Perspective and Purpose

My heart stopped on Nov. 24, 2019. It was an ordinary Sunday. My family and I went to church that morning. My daughters went to a friend’s for a playdate after church while my husband and I enjoyed a nice restaurant lunch and ran an errand. We came home before going to grab some groceries. At 4:15, I texted a friend. Fifteen minutes later, I suffered sudden cardiac arrest at age 34. We never made it to the grocery store.

I try and think about what it must have been like for my husband during those frantic few minutes when he was trying to wake me up after realizing I no longer had a pulse. It absolutely terrifies me. Always calm and quick-thinking, he called 911 and started CPR. The EMTs arrived and brought me back to life. I was shocked a few times on the way to the hospital. In the ICU, I was put in therapeutic hypothermia to bring my core temperature down and reduce damage to my brain and body. Two days later, I began pulling at my tubes and wires, prompting my doctors to bring me out of sedation. I am told my first words were, “This sucks.”

Naturally I was confused. I had no memory of the cardiac arrest. I thought I had just had a baby and was asking for her. My amazing family, right by my side the entire time, repeated what had happened and why I was in the hospital. By Thursday, I was less confused, but my memory continued to suffer as it would for a few more days. On Friday, there was an unsuccessful attempt to implant an ICD. Doctors would try again Monday.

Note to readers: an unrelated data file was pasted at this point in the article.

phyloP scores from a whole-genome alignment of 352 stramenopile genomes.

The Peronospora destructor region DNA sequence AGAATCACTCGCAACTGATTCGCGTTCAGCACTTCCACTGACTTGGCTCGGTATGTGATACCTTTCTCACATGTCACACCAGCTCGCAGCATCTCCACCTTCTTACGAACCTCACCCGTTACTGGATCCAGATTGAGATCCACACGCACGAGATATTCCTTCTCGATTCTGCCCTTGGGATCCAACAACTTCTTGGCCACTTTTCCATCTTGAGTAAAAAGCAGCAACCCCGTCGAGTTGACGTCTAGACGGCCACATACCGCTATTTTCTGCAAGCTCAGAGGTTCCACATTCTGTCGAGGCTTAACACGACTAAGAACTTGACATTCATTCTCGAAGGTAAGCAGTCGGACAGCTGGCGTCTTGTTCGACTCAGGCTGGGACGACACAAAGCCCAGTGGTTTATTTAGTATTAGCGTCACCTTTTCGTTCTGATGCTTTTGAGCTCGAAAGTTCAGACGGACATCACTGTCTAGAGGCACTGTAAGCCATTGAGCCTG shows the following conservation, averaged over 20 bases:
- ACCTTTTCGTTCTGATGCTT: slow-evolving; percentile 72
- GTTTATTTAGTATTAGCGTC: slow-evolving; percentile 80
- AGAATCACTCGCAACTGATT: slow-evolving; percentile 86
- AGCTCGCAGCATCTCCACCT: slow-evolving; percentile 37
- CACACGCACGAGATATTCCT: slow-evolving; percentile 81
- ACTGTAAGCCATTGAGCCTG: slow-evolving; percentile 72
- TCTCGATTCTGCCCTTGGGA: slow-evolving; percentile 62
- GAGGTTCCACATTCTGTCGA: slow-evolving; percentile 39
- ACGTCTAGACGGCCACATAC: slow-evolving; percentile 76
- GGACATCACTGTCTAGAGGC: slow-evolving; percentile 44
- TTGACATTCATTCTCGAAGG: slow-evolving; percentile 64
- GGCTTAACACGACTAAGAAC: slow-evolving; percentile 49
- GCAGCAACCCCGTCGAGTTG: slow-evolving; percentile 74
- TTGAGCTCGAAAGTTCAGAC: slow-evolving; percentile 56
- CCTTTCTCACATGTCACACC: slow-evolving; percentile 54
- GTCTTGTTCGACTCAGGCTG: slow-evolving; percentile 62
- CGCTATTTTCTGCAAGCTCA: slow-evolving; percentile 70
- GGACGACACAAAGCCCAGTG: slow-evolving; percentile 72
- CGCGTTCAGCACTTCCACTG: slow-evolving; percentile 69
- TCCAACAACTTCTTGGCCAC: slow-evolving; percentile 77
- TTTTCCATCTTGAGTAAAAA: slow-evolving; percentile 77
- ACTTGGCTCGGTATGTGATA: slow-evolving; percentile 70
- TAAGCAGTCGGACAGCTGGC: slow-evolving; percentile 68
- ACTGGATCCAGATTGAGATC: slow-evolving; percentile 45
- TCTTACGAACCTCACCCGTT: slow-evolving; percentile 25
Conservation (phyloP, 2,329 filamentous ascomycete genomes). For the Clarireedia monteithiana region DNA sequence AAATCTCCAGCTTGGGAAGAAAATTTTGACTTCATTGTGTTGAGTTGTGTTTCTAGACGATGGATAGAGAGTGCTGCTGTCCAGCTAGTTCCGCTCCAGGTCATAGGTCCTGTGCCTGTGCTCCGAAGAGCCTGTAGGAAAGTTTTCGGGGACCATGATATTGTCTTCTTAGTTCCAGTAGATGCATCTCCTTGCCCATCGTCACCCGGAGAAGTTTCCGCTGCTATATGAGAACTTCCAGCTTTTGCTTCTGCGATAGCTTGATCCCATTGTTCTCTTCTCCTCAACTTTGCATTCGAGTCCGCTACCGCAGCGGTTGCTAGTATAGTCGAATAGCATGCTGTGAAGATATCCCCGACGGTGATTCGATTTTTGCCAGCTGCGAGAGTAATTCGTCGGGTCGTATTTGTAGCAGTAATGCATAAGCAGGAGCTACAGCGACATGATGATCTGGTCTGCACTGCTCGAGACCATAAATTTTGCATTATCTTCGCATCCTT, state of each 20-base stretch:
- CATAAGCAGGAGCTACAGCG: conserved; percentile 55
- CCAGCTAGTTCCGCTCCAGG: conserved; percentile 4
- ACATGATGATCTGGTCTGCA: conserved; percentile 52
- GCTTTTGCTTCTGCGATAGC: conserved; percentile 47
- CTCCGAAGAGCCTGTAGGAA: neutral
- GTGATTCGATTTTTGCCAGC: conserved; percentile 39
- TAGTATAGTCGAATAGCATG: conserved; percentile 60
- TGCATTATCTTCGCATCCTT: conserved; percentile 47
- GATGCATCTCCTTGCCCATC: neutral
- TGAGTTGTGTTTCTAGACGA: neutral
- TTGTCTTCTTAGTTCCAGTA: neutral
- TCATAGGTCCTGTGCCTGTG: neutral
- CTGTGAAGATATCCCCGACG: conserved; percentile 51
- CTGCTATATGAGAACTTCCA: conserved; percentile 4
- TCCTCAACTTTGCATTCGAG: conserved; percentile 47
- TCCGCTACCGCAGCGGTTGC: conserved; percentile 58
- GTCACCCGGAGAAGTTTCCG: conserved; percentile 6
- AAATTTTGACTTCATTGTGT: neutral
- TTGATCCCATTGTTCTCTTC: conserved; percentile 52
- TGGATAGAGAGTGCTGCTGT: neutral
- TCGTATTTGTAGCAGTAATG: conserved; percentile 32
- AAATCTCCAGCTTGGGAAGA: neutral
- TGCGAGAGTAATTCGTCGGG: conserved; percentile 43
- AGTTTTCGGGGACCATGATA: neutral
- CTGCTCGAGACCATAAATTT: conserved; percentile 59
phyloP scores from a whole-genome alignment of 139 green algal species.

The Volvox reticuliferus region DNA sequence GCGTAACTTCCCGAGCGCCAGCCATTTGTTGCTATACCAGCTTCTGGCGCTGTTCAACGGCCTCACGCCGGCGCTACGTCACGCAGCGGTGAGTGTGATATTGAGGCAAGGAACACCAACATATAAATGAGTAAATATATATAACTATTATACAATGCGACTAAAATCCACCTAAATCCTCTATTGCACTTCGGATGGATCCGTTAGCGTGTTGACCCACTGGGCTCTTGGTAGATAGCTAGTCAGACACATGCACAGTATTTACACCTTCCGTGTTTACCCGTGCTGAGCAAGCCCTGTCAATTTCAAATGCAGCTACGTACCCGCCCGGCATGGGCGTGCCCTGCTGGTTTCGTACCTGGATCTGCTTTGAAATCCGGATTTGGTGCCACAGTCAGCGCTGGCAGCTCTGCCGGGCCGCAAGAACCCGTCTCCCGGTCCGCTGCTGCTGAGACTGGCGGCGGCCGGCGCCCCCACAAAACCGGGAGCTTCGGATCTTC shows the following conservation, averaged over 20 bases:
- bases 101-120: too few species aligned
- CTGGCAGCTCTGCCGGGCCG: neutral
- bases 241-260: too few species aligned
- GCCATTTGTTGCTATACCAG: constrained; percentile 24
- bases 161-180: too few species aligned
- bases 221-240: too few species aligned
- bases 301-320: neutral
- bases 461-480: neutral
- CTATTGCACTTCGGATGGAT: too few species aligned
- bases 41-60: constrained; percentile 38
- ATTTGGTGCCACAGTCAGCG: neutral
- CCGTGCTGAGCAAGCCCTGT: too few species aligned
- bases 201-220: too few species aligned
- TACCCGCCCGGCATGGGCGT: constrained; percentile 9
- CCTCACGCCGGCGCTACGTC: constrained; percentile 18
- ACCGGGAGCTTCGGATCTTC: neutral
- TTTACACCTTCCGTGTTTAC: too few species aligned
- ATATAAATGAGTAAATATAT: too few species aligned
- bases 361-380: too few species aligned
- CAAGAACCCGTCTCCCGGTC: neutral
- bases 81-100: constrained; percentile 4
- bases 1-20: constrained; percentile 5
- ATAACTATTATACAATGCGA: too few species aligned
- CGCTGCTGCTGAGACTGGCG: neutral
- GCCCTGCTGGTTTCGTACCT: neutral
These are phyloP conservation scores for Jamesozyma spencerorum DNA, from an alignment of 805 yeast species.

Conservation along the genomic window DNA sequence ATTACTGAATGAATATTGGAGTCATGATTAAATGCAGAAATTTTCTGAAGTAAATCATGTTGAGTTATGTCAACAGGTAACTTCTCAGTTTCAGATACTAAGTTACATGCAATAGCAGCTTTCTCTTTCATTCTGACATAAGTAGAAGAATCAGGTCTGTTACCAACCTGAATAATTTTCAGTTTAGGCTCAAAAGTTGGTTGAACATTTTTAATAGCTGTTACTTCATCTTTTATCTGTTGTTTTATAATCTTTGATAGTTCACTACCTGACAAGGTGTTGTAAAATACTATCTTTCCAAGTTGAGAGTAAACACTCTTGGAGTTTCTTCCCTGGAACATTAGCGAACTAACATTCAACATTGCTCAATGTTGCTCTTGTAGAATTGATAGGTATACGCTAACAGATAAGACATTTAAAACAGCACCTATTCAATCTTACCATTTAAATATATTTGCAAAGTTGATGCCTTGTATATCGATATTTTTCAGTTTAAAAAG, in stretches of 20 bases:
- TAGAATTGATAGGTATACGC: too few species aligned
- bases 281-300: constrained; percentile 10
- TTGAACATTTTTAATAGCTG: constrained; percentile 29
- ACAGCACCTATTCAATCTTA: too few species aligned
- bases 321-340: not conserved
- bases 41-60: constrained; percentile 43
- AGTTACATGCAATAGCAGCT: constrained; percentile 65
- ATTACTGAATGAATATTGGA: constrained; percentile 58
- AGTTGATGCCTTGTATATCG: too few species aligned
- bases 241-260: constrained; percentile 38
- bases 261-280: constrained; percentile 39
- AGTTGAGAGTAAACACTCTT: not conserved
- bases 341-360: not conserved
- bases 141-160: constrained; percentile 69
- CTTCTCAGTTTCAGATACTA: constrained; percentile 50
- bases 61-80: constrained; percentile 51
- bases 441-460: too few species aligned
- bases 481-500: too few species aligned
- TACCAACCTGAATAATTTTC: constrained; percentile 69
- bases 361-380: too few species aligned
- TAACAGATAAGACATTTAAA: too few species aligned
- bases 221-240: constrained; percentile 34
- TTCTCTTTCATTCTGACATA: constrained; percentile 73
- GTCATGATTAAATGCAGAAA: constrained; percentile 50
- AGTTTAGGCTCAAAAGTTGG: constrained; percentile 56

After countless tests, the day of my surgery came. My cardiac team performed an ablation and implanted an ICD on my left side. I was able to go home the next day, nine days after I had arrived and the day before my 35th birthday.

I continue to work with my cardiologist to figure out why I had an electrical abnormality in my heart. More tests are scheduled. I take an ace inhibitor and a beta blocker daily. I have a heart monitor that asks for data from my ICD every week. This is my new life as a heart patient.

I’ve often wondered what my purpose in life would be. Is it to be a good wife? Mom? Teacher? I think about the odds that were stacked against me. Only about 12% of people who suffer cardiac arrest outside of a hospital survive. Why did I survive? The EMTs who saved my life recently sent me a letter describing my strong will to fight my way out of my dire situation. I never thought of myself as strong or unique or special in any way. I have certainly proven myself wrong. This event has brought me closer to God, my family, my friends and my community. Without them, I would not be here today.

I am now recovering and doing really well. My scars are raw, both inside and out. But I have a new perspective and purpose. I may be a heart patient but I’m also a mom, wife, daughter, sister and friend. My second chance at life will be used to be the best I can be in each of these roles.

The beat goes on.

Jamie Ensor | Survivor Hebron, Maryland

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